“Winning the fight against counterfeiters requires everybody—not just manufacturers, but e-commerce platforms and search engines, customs agents and consumer safety advocates—to get serious,” said NAM Director of International Business Policy Ryan Ong. “Stopping the flow of these products means not just legal and policy changes, but smarter enforcement priorities, better coordination and information sharing and a serious commitment by all parties to do their part.”
Washington, D.C. – Ahead of the midterm elections, the National Association of Manufacturers released its policy roadmap, “Competing to Win,” a comprehensive blueprint featuring immediate solutions for bolstering manufacturers’ competitiveness. It is also a roadmap for policymakers on the laws and regulations needed to strengthen the manufacturing industry in the months and years ahead.
With the country facing rising prices, snarled supply chains and geopolitical turmoil, manufacturers are outlining an actionable competitiveness agenda that Americans across the political spectrum can support. “Competing to Win” includes the policies manufacturers in America will need in place to continue driving the country forward.
“‘Competing to Win’ offers a path for bringing our country together around policies, shared values and a unified purpose,” said NAM President and CEO Jay Timmons. “The NAM is putting forward a plan filled with ideas that policymakers could pursue immediately, including solutions to urgent problems, such as energy security, immigration reform, supply chain disruptions, the ongoing workforce shortage and more. Manufacturers have shown incredible resilience through difficult times, employing more workers now than before the pandemic, but continued resilience is not guaranteed without the policies that are critical to the state of manufacturing in America.”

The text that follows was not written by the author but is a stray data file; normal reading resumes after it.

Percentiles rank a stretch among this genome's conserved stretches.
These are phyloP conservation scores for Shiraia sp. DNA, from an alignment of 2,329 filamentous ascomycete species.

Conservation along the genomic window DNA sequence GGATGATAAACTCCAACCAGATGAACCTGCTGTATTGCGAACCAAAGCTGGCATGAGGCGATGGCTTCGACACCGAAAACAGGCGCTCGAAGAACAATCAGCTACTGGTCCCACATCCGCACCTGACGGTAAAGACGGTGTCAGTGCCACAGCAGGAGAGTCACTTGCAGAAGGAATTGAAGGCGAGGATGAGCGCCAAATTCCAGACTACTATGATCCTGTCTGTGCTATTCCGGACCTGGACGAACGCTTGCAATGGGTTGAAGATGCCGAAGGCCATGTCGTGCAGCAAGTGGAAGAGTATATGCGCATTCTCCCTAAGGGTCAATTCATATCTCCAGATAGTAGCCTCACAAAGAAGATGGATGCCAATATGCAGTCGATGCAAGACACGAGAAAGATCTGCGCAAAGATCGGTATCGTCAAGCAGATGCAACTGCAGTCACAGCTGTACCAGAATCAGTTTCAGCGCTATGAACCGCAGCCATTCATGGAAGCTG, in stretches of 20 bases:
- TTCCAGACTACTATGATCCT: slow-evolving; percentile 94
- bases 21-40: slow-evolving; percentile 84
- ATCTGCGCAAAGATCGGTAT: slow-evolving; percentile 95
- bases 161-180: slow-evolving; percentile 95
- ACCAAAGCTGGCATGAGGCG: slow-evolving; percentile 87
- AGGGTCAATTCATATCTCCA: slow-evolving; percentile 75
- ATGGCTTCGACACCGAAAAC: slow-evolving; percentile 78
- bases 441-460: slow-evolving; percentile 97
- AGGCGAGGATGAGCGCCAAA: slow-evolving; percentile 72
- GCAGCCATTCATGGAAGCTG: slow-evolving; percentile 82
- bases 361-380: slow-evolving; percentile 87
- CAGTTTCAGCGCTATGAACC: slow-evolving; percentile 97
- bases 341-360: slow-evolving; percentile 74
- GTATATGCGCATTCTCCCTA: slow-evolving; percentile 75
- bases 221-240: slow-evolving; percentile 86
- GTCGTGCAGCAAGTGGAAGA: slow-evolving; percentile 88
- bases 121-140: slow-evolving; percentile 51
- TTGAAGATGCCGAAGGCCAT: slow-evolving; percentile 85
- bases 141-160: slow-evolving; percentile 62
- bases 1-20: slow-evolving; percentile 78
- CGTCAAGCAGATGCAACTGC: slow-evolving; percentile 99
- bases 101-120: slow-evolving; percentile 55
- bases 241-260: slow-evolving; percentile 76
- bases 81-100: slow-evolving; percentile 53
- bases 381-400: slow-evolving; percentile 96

The NAM and its members will leverage “Competing to Win” to shape policy debates ahead of the midterm elections, in the remainder of the 117th Congress and at the start of the 118th Congress—including in direct engagement with lawmakers, for grassroots activity, across traditional and digital media and through events in key states and districts as we did following the initial rollout of the roadmap in 2016.
The document focuses on 12 areas of action, and all policies are rooted in the values that have made America exceptional and keep manufacturing strong: free enterprise, competitiveness, individual liberty and equal opportunity.
Learn more about how manufacturers are leading and about the industry’s competitiveness agenda at nam.org/competing-to-win.
The National Association of Manufacturers is the largest manufacturing association in the United States, representing small and large manufacturers in every industrial sector and in all 50 states. Manufacturing employs more than 12.8 million men and women, contributes $2.77 trillion to the U.S. economy annually and accounts for 58% of private-sector research and development. The NAM is the powerful voice of the manufacturing community and the leading advocate for a policy agenda that helps manufacturers compete in the global economy and create jobs across the United States. For more information about the NAM or to follow us on Twitter and Facebook, please visit www.nam.org